The Last Stand of the Orangutan was prepared by a Rapid Response Team at UNEP/GRID-Arendal and UNEP World Conservation Monitoring Centre as a broad collaborative effort, involving contributors from the Ministry of Environment and Ministry of Forestry, Indonesia, and partners of the Great Apes Survival Project (GRASP).Resource Type: Reports
National Parks and other protected areas not only provide a safe haven for biodiversity, they provide benefits to local communities and preserve some of the most beautiful places on our planet. ‘Coverage of protected areas’ is also a specific indicator in the 2010 Target of the Convention on Biological Diversity.
Obtaining the data necessary to monitor trends in protected areas requires a massive effort by national authorities to compile, analyse and then distribute this data to the centralised depository of the World Database on Protected Areas (WDPA). With a living and growing system of protected areas that now exceed 100,000 sites covering 19 million square kilometres, you can imagine that this is no small task!
Recent climate talks in Bali have made progress toward action on deforestation and forest degradation in developing countries, within the anticipated post-Kyoto emissions reduction agreements. As a result of such action, many forests will be better protected, but some land-use change will be displaced to other locations. The demonstration phase launched at Bali offers an opportunity to examine potential outcomes for biodiversity and ecosystem services. Research will be needed into selection of priority areas for reducing emissions from deforestation and forest degradation to deliver multiple benefits, on-the-ground methods to best ensure these benefits, and minimization of displaced land-use change into nontarget countries and ecosystems, including through revised conservation investments.Resource Type: Journal Papers
Chapter from STATUS AND TRENDS OF, AND THREATS TO, MOUNTAIN BIODIVERSITY, MARINE, COASTAL AND INLAND WATER ECOSYSTEMS: abstracts of poster presentations at the eighth meeting of the Subsidiary Body on Scientific, Technical and Technological Advice of the Convention on Biological Diversity.Resource Type: Reports
140 pages of tabular data with supporting text and graphics, on global biodiversity. Topics are covered in a concise way, using tables supported by minimal text and graphics. They include country species diversity, threatened species, national Red Data Books, major food crops, domestic livestock, marine resources, tropical forests, protected areas and systematics collections.Resource Type: Reports
We generated biodiversity surfaces for both present-day and pre-human landscapes to map spatial patterns of change in a diverse ecological community to calculate the combined biodiversity impacts of habitat loss and fragmentation that accounts for the exact spatial pattern of deforestation. Our spatially-explicit, landscape-scale index of community change shows how the fine-scale configuration of habitat loss sums across a landscape to determine changes in biodiversity at a larger spatial scale. After accounting for naturally occurring within-forest heterogeneity, we estimate that the conversion of 43% of forest to grassland in a 1300 km2 landscape in New Zealand resulted in a 47% change to the beetle community.Resource Type: Journal Papers
Technical report on the collection of geographic data, the regression analysis of explanatory factors of land use patterns, the development of a set of three alternative scenarios, and the modelling of land use changes using the CLUES model. This work was carried out as part of the ICRAN-MAR project's sub-result 1.2, "Trends in land use integrated with spatial, hydrological and oceanographic models for use in modelling".Resource Type: Reports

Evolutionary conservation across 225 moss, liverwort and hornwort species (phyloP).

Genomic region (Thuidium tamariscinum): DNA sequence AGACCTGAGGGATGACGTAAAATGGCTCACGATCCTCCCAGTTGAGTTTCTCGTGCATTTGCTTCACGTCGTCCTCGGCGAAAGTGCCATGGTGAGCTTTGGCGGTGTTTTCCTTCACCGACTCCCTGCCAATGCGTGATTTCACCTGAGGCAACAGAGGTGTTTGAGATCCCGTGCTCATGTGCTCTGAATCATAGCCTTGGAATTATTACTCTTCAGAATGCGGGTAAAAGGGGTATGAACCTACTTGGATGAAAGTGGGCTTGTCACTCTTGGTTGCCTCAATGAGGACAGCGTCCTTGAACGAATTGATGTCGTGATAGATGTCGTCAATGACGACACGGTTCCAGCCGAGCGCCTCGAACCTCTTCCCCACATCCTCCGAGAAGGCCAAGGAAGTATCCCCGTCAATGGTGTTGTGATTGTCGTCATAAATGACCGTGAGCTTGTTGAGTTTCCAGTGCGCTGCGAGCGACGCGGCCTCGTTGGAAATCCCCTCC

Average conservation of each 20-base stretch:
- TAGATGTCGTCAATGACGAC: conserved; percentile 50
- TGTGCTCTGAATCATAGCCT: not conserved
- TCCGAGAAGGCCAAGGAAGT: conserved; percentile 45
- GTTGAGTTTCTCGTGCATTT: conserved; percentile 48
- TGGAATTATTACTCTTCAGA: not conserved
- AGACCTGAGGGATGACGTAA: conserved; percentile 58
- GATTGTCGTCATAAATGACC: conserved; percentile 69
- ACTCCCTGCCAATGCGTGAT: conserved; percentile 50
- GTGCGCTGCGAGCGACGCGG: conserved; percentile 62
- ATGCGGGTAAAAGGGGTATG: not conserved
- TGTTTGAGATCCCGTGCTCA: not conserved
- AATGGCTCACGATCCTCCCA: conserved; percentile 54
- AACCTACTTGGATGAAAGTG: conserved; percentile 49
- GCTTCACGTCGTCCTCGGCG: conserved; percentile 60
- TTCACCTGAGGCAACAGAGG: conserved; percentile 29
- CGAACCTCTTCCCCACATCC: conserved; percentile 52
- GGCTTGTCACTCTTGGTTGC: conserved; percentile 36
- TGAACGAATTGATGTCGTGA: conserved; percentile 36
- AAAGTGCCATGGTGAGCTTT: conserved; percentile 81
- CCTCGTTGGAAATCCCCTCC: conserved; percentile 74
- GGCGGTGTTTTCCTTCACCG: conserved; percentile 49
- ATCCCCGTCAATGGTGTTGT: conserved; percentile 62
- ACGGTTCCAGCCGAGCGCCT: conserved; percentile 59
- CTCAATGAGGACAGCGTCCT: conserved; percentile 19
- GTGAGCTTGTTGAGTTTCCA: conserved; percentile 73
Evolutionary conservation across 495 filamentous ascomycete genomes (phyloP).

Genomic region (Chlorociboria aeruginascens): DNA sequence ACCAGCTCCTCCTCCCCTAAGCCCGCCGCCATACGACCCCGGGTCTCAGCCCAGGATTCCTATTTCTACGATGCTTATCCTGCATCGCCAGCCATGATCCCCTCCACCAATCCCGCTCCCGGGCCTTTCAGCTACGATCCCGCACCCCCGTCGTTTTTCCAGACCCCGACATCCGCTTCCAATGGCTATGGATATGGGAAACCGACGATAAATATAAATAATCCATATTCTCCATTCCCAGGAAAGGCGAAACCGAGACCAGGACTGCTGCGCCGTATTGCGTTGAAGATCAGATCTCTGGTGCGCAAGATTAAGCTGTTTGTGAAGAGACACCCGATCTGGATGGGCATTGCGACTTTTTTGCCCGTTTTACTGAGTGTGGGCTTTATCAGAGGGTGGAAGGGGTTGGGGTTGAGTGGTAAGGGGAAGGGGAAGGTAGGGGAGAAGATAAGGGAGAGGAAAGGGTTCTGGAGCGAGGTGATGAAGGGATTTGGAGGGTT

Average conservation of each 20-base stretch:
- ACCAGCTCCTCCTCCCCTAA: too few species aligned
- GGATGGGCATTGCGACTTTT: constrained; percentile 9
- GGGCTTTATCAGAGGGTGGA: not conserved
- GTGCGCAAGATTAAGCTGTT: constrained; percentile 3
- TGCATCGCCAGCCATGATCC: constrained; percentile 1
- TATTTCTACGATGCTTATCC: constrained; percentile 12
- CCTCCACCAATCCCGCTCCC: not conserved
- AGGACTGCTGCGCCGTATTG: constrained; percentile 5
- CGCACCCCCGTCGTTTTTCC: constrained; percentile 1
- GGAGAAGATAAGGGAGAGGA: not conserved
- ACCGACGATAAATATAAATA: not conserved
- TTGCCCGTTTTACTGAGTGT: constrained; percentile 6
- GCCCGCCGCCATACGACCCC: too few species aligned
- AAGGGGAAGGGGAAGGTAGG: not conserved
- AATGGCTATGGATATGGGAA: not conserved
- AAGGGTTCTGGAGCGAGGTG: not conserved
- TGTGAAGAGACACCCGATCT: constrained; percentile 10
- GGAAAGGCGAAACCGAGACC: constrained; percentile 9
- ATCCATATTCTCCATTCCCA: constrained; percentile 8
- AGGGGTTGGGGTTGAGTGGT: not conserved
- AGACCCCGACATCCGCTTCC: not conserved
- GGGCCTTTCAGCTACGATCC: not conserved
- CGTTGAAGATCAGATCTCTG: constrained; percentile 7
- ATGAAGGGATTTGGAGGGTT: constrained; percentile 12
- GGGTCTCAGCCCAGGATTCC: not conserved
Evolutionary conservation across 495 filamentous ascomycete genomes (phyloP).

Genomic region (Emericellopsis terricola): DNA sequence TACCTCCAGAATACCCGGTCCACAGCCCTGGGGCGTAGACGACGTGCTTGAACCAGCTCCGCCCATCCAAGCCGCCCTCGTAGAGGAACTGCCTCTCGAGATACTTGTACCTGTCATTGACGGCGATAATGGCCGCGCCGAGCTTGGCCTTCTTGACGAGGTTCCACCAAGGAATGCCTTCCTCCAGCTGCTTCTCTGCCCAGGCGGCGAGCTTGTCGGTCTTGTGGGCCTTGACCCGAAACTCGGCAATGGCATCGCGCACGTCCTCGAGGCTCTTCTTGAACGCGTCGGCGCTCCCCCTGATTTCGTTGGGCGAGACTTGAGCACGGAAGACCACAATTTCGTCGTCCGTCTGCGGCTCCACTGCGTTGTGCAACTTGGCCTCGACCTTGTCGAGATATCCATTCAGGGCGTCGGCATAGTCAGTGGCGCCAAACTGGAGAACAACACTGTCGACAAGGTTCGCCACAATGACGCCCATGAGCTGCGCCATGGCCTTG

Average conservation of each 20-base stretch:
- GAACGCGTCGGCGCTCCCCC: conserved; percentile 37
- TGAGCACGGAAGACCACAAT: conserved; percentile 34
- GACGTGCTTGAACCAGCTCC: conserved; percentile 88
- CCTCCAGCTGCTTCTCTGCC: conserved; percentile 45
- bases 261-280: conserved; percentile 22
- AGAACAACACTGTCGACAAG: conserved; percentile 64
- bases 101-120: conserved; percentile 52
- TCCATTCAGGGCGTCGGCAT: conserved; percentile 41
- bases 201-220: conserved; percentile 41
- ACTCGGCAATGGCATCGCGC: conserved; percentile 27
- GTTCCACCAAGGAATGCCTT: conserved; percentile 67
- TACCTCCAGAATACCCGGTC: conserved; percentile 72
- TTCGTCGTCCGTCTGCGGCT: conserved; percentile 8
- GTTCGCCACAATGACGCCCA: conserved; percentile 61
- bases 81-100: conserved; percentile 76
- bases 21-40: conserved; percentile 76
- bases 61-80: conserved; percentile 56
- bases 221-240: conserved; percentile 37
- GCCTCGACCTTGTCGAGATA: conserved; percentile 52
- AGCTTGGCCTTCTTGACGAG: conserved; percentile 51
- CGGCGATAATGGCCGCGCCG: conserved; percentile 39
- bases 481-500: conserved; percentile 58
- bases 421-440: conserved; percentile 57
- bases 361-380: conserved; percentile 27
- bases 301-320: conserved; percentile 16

The Convention on Biological Diversity anticipates the establishment of a clearing house mechanism to promote and facilitate technical and scientific cooperation in the field of conservation and sustainable use of biological diversity. This paper was prepared by WCMC at the request of the Interim Secretariat, as an input to discussion on the form the clearing house for biodiversity information would take, and the manner in which it would operate. The research was supported by the UK Department of Trade and Industry.Resource Type: Reports
These handbooks were prepared by the members of the Biodiversity Conservation Information System (BCIS) consortium to support BCIS Members and others making decisions on the conservation and sustainable use of living resources. The handbooks form part of a comprehensive set of supporting materials designed to build information management capacity and improve decision-making.Resource Type: Reports
With a view to the future, the book points the reader to the Mountain Biodiversity Portal (http://www.mountainbiodiversity.org) that has just been launched by the GMBA and the Global Biodiversity Information Facility (GBIF). This tool has the potential to greatly facilitate access to mountain biodiversity data because it allows users to find GBIF data for specific elevational and thermal belts within their region of interest. A very similar tool already allows users of the World Database on Protected Areas (http://www.wdpa.org) to find GBIF data for a protected area of interest. Thanks to these collaborative efforts, researchers will increasingly get the data they require without the need to carry out time-consuming overlays of species and other data sets for their region of interest. The GMBA/GBIF Mountain Biodiversity Portal is a fine example for the technical possibilities of our time and will certainly help to further stimulate the creative use of georeferenced biodiversity data promoted by this book.Resource Type: Journal Papers
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